I've seen others make things that looked great and with which they seemed very proud. However, I have not ever been totally pleased with everything I have sewn, usually because of the fabrics chosen. Now, I'm steering clear of a lot of bad fabrics, about which my WW II sewing-factory grandmother taught me as a young woman, before she passed away:
Bulky, itchy, bold, bright, cheap printed, metallic, fringed, vinyl, leather, velvet, corduroy, satin, sequined/studded/beaded, silk, fake fur, knit stretchy, rayon, smelly dyes, flimsy wrinkle-prone imports, and fabrics that have to be hand-washed or must have especially gentle handling and soaps or dry cleaning.
Instead, I have for forty years concentrated on the most washable, smoothest textures, moderately tight weaves, poly blends, medium colors, solids or texture on texture, made in America, light weight, year-round usage, breathable, quick drying, nothing see-through, woven patterns on both sides, resisting fad fabrics from overpriced fabric stores in favor of these features in the clothing I already have chosen, found or have been given, proven, enjoy, can trust, have safely stored. Taking her advice over the years, and for this knowledge, I am very grateful.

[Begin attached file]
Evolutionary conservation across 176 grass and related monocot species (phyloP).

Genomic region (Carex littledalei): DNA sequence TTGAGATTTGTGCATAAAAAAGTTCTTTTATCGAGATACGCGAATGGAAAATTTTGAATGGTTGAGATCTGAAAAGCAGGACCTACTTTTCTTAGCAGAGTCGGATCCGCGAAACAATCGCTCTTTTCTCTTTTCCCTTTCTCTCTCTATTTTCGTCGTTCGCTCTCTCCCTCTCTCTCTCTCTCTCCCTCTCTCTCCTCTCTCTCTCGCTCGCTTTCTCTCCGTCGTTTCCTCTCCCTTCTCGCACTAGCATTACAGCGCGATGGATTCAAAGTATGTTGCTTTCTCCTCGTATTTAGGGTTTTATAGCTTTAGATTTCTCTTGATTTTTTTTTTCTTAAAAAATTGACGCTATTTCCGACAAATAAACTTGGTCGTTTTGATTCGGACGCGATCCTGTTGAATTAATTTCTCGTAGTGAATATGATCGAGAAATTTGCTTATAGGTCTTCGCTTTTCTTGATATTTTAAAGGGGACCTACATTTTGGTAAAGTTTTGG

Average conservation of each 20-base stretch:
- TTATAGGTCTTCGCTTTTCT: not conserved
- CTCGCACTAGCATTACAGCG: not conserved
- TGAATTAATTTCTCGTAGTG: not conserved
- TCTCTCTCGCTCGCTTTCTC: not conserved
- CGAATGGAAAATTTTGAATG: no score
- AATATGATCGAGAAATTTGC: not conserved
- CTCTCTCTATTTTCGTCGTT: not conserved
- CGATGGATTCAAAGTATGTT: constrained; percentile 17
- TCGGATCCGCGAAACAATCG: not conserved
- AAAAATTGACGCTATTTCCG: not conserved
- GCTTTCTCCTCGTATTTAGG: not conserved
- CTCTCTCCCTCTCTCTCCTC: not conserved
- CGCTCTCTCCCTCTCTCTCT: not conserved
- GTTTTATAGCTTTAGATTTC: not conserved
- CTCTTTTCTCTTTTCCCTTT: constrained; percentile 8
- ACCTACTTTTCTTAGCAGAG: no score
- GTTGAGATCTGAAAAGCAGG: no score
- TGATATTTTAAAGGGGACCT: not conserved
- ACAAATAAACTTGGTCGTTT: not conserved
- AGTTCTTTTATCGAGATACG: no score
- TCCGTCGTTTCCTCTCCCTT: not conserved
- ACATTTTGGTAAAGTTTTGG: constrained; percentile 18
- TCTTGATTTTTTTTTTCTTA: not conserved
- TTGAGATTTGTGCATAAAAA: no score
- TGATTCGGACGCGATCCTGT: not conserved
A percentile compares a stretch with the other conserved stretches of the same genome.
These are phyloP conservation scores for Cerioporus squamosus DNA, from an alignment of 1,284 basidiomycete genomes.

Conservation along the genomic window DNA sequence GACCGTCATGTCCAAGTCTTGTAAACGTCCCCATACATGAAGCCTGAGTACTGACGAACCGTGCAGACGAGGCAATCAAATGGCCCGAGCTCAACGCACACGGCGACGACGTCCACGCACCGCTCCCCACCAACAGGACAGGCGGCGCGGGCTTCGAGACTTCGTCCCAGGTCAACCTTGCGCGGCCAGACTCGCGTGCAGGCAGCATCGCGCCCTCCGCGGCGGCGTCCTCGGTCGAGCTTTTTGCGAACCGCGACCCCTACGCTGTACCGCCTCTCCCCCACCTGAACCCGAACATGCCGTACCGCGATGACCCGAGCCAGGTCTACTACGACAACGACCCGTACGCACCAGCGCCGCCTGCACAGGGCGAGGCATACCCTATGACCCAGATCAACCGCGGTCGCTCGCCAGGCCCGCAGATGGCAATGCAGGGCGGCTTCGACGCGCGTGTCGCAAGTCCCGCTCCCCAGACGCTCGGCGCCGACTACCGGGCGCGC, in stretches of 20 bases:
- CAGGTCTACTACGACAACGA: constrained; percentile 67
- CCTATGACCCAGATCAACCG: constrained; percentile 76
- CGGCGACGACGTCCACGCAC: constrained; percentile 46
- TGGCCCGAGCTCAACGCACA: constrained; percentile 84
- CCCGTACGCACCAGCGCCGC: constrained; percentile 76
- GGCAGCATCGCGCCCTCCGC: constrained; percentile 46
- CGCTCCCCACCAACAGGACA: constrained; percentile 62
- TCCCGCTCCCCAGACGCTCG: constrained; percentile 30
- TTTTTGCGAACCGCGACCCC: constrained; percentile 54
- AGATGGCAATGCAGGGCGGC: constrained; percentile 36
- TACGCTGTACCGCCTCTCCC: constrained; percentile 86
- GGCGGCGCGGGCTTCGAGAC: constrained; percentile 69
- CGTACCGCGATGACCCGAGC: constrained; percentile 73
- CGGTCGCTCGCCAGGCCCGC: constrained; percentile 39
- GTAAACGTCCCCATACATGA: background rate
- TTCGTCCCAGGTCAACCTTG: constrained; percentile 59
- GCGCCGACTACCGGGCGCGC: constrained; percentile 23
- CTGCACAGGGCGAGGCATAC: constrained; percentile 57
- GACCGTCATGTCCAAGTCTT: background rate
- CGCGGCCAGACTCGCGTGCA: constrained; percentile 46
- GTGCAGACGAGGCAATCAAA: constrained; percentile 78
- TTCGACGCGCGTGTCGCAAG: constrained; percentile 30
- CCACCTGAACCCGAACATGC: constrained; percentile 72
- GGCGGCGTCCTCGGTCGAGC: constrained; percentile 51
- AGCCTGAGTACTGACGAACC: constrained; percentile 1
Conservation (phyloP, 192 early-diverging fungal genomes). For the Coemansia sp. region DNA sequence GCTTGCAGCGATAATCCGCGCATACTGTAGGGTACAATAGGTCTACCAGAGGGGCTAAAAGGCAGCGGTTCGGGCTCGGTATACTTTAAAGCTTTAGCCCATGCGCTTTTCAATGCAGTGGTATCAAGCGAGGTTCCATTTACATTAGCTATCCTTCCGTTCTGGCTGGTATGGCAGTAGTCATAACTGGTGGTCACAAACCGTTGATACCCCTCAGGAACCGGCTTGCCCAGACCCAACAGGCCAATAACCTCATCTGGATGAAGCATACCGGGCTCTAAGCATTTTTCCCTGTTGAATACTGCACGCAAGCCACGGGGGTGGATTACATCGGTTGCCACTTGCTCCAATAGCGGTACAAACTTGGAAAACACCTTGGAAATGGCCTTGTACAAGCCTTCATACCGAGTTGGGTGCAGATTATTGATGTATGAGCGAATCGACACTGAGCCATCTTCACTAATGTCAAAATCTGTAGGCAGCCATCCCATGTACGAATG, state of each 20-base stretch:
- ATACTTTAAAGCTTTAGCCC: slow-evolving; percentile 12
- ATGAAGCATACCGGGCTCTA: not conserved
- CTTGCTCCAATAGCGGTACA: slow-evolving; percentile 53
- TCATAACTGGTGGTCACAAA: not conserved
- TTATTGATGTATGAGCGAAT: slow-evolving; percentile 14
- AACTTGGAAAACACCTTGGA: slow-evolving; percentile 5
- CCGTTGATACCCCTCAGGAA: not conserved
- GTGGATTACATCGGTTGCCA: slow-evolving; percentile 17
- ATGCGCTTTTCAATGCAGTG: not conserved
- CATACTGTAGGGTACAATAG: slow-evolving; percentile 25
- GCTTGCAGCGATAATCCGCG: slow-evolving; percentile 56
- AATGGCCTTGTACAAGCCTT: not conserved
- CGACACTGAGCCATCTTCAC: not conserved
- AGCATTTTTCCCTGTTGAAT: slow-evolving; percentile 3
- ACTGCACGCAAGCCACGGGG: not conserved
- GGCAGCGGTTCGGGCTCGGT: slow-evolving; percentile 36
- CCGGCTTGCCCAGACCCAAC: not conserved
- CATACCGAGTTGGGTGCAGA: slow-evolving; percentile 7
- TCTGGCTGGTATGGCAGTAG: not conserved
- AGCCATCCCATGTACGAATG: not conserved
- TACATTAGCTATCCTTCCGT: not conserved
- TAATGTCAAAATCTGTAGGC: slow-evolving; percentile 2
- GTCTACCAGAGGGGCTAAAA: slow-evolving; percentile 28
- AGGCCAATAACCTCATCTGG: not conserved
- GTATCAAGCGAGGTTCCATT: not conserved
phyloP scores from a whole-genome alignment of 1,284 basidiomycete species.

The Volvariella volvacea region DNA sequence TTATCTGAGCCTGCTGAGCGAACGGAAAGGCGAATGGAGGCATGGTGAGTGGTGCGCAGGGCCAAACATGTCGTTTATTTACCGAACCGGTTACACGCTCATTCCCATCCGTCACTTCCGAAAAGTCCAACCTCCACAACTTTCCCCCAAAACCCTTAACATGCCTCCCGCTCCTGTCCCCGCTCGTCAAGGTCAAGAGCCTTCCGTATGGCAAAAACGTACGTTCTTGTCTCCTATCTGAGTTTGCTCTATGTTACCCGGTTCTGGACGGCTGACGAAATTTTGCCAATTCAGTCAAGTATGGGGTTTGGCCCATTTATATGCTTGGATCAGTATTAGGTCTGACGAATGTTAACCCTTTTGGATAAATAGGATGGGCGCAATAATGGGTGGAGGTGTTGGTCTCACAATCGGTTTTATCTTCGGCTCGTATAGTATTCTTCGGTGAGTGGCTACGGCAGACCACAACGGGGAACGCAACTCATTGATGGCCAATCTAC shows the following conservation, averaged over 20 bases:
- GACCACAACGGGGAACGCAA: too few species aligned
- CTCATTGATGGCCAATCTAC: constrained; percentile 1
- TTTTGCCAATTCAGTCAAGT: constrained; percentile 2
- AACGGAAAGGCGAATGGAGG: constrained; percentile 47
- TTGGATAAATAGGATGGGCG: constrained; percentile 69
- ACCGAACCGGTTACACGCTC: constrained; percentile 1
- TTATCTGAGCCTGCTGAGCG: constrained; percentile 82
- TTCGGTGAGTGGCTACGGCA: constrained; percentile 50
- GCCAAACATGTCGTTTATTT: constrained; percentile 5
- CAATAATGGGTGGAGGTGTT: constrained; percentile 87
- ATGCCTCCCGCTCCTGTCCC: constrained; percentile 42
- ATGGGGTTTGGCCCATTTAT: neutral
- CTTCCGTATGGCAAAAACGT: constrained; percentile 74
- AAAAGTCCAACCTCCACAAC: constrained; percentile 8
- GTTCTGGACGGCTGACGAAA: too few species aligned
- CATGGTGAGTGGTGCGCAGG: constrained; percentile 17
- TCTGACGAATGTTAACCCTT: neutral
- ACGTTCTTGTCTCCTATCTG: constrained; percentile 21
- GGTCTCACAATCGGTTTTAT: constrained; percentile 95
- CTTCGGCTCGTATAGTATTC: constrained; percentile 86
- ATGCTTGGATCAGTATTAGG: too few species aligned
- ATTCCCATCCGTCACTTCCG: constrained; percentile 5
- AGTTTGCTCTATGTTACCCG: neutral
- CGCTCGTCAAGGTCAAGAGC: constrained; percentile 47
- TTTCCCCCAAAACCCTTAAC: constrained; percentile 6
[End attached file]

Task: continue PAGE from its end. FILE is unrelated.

Life is too short to gamble, experiment, or to pay for dry cleaning, repairing, and gasoline hunting for fabrics and fads that fade all too soon, and don't flatter most of me anyway. It makes being of lower income and a frugal resolve easier to accept and manage. Most of my clothing has lasted over thirty years with this advice. God bless those who love us.